A sixth embodiment of the invention will now be described with reference to FIG. 16. This sixth embodiment is substantially the same as the third embodiment shown in FIG. 12 except the use of a plurality of reinforcement bars 20 as shown in FIGS. 15(A) and 15(B). The sixth embodiment also differs from the previous five embodiments in the use of teeth and recesses having a curved periphery (only one of the tooth-recess combinations is shown). Another difference resides in the use of teeth and the recesses having curved periphery.

Each reinforcement bar 20 has a flexural rigidity that decreases as a distance from the dash cross member 5 increases. In this example, each reinforcement bar 20 has a cross-sectional profile that ranges from an elliptical profile as shown in FIG. 15(A) to a ring fragment-like cross sectional profile as shown in FIG. 15(B), both of which are formed using vertical compression. The cross-sectional area is constant over the entire length of each reinforcement bar 20. At its forward end, the reinforcement bar 20 has the cross-sectional profile as shown in FIG. 15(A). At its rear end, the reinforcement bar 20 has the cross sectional profile as shown in FIG. 15(B).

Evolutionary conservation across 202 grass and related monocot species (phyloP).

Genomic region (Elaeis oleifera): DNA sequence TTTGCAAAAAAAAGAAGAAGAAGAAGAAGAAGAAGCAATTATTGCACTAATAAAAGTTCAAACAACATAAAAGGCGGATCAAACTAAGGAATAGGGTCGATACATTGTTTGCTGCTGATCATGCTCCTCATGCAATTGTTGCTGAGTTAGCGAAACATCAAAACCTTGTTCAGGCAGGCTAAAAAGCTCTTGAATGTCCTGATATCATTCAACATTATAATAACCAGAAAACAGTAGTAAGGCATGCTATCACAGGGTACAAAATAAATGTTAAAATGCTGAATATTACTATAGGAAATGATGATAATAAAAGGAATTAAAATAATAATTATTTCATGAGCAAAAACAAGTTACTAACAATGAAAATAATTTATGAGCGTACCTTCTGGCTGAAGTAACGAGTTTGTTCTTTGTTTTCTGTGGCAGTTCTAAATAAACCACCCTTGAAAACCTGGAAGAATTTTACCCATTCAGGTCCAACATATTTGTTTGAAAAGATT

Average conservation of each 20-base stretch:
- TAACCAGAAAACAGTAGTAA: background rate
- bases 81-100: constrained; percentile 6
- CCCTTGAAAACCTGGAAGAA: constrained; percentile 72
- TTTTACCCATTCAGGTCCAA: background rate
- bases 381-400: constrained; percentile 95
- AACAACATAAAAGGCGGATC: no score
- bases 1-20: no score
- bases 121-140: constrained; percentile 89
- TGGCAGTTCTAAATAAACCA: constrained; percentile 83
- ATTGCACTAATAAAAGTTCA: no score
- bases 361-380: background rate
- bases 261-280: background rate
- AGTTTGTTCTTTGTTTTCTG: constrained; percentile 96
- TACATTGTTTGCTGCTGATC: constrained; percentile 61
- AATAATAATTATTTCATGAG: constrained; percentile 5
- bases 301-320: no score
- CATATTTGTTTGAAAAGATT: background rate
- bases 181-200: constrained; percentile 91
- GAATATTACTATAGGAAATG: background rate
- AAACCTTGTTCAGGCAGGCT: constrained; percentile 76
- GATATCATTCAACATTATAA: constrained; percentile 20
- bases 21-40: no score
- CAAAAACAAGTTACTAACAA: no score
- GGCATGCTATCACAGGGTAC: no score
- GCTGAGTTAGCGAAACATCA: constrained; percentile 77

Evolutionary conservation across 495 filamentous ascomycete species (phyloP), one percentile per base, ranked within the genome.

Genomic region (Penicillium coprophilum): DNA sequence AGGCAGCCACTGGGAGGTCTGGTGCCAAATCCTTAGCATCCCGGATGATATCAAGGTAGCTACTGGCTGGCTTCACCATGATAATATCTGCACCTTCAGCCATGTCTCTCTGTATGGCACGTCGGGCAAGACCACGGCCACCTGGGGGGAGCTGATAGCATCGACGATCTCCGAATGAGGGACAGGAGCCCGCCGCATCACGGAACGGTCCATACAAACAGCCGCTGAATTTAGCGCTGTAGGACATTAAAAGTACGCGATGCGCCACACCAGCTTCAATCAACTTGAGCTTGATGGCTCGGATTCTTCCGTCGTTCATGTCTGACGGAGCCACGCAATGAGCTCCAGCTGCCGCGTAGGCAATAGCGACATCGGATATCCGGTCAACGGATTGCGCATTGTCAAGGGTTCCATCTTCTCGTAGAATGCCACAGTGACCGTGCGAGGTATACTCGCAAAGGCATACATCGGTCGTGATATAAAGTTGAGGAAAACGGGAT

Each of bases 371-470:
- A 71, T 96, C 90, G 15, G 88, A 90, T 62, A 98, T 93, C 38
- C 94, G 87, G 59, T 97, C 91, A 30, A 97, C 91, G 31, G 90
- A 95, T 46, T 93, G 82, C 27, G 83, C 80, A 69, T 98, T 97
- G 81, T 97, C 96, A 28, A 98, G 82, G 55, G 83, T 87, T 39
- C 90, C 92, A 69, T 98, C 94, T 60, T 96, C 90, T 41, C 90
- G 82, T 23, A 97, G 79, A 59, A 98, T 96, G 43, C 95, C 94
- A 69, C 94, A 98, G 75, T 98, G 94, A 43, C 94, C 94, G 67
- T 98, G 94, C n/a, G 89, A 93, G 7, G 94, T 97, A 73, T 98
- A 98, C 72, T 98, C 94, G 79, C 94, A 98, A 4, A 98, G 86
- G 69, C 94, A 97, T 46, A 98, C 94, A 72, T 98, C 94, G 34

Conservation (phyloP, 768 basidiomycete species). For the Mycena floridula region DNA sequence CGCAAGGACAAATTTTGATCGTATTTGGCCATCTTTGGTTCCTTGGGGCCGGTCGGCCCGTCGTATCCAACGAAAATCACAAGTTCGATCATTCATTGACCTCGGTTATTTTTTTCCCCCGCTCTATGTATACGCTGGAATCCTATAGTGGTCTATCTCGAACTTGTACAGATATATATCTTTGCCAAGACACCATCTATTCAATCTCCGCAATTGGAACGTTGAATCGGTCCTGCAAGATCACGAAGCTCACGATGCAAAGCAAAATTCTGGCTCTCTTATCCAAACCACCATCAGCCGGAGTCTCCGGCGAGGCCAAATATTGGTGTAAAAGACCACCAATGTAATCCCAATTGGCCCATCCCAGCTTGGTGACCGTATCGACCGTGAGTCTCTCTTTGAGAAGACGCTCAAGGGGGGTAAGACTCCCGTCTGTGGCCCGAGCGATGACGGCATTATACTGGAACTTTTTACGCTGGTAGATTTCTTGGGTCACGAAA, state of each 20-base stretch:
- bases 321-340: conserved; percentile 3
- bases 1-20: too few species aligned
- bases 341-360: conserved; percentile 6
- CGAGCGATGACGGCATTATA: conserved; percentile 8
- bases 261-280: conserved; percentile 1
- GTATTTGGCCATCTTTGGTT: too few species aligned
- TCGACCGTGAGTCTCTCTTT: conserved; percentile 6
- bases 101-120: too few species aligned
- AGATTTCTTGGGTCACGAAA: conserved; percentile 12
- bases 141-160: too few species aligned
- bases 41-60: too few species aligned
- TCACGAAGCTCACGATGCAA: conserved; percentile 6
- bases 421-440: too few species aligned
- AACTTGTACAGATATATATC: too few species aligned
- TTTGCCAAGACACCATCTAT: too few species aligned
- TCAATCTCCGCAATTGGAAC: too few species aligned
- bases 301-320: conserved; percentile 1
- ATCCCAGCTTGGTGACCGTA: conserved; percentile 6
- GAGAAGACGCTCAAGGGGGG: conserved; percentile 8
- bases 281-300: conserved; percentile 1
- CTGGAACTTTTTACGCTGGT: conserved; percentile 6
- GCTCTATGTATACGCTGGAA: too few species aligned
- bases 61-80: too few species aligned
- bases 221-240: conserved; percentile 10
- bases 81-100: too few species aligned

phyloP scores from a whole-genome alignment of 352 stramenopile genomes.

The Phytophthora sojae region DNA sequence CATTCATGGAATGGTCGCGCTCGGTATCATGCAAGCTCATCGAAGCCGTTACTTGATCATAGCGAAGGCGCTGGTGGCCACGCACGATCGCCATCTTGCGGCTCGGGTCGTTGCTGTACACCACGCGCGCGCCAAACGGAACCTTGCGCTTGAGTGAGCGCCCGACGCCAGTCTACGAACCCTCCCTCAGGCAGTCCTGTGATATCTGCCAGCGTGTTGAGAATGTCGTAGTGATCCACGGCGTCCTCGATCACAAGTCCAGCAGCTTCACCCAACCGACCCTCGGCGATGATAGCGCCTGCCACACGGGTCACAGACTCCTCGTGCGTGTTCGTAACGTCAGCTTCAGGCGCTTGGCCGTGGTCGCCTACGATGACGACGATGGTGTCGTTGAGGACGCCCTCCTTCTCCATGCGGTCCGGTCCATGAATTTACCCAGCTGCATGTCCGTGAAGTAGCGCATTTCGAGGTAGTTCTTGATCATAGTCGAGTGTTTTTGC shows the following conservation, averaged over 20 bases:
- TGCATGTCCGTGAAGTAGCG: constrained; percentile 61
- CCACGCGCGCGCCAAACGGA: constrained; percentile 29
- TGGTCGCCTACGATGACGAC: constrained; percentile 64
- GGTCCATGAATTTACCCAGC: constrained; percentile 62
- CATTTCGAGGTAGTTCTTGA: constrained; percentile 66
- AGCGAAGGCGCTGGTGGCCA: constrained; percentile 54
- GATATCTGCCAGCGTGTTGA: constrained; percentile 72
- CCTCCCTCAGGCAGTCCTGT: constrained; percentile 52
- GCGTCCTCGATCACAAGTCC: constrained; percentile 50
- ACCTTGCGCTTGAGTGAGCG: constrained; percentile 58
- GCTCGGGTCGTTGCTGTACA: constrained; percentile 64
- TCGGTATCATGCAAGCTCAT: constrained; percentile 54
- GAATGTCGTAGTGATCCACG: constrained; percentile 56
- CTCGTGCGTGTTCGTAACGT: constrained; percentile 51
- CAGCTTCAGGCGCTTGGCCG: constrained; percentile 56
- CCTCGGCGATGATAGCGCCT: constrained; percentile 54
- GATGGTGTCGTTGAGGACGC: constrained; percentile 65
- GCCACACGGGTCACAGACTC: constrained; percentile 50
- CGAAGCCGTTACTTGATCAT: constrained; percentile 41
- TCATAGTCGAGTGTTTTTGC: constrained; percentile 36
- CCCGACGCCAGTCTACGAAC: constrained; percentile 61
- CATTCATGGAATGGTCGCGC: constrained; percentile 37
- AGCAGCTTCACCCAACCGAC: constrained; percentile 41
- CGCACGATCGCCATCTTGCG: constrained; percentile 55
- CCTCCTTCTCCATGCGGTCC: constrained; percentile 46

A seventh embodiment of the invention will now be described with reference to FIGS. 17 to 24. Comparing FIG. 17 with FIG. 4 will reveal that the seventh embodiment is substantially the same as the first embodiment. However, the seventh embodiment is different from the first embodiment in the manner of joining the first and second teeth 5DL and 5DR of the dash cross member 5 with the forward edges 70L, 70R of the left-hand and right-hand floor panels 1AL, 1AR.

A first joint 40L is used to connect the first tooth 5DL to the left-hand floor panel 1AL and a second joint 40R is used to connect the second tooth 5DR to the right-hand floor panel 1AR prior to welding. In this embodiment, the first and second joints 40L, 40R are identical.